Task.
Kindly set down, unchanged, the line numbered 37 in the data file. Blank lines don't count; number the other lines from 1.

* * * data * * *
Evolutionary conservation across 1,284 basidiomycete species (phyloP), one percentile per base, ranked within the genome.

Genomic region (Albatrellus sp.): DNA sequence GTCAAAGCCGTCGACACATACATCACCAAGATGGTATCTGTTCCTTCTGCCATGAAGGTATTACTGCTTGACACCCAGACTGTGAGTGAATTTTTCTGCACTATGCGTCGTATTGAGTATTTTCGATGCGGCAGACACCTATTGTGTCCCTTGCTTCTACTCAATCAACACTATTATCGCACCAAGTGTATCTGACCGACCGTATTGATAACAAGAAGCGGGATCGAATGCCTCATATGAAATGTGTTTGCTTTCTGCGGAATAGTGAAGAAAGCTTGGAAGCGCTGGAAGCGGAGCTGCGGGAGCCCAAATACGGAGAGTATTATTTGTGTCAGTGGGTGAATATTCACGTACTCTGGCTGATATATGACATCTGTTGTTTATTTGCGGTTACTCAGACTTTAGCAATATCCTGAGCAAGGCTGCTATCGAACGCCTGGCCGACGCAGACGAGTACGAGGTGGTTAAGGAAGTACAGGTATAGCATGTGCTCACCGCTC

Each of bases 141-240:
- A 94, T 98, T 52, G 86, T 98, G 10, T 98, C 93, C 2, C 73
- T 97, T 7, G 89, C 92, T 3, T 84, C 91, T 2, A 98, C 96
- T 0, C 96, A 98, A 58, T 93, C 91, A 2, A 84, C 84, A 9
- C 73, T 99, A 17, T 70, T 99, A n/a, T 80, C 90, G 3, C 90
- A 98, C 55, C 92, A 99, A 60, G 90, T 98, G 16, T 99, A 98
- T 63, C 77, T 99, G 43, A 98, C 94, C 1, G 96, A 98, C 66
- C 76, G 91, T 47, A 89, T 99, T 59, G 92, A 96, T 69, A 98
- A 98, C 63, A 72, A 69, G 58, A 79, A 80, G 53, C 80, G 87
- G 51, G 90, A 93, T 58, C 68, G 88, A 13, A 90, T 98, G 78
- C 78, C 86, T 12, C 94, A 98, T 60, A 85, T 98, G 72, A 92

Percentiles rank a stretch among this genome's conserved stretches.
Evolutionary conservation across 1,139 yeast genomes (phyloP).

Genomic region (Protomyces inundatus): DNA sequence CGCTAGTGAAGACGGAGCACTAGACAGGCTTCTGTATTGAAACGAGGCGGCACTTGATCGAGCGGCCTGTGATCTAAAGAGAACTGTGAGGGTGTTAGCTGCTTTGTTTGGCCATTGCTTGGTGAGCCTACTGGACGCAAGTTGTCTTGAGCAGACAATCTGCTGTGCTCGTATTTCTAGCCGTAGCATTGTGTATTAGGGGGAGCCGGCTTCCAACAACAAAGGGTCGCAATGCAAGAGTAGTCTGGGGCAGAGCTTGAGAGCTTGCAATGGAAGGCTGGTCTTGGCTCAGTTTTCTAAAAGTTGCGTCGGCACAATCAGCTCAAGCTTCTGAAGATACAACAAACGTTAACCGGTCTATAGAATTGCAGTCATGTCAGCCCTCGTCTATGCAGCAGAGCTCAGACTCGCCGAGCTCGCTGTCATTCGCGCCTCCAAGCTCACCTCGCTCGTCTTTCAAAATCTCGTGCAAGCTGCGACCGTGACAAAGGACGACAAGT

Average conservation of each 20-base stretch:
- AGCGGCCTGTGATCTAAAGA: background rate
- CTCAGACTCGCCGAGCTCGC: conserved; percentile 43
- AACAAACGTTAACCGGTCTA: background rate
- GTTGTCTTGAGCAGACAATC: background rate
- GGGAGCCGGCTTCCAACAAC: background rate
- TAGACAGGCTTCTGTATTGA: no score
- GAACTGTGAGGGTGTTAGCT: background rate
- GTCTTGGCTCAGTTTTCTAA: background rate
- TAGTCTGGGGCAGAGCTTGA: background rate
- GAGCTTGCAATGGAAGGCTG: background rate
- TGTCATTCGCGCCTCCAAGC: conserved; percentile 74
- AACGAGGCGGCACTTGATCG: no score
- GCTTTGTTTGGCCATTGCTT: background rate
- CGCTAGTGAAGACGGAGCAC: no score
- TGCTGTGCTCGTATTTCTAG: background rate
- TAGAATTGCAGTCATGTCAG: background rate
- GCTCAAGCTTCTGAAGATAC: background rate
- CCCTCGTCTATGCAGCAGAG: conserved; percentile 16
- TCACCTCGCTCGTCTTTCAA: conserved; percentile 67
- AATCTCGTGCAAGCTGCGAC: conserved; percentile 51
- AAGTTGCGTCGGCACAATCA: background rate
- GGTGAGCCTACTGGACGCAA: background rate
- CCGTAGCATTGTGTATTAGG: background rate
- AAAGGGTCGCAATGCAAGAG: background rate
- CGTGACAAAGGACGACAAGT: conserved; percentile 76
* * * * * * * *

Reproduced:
- AATCTCGTGCAAGCTGCGAC: conserved; percentile 51